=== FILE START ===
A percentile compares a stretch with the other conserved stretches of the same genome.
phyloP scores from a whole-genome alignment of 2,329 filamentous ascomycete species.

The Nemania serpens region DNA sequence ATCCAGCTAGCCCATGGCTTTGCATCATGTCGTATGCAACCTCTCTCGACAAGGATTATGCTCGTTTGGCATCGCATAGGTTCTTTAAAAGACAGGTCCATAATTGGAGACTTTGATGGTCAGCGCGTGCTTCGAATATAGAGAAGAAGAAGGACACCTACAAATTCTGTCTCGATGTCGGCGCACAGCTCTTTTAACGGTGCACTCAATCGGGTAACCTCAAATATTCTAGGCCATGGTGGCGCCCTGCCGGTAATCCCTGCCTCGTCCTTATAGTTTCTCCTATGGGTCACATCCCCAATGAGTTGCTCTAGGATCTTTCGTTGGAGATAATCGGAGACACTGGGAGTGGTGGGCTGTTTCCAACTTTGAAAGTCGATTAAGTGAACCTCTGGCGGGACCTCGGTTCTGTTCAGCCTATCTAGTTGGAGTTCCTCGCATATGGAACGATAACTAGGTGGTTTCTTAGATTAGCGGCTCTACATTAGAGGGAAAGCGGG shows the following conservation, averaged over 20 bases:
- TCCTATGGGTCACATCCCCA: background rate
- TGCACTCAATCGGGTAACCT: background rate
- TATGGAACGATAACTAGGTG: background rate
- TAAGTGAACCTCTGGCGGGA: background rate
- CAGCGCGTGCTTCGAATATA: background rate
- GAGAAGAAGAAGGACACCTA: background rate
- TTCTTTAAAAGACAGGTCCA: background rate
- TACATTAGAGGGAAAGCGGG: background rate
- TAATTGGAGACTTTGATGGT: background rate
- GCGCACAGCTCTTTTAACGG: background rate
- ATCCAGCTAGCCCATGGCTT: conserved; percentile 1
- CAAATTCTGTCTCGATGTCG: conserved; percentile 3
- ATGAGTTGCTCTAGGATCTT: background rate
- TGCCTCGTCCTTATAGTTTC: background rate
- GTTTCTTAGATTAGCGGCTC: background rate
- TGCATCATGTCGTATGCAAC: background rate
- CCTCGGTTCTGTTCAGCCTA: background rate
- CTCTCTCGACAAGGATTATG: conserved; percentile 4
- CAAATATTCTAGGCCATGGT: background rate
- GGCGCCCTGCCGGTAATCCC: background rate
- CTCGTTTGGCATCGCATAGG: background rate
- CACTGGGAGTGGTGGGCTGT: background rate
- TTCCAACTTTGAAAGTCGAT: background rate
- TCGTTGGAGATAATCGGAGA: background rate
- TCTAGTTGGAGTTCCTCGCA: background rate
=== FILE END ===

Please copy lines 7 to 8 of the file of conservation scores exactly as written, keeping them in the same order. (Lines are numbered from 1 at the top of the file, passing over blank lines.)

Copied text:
- TAAGTGAACCTCTGGCGGGA: background rate
- CAGCGCGTGCTTCGAATATA: background rate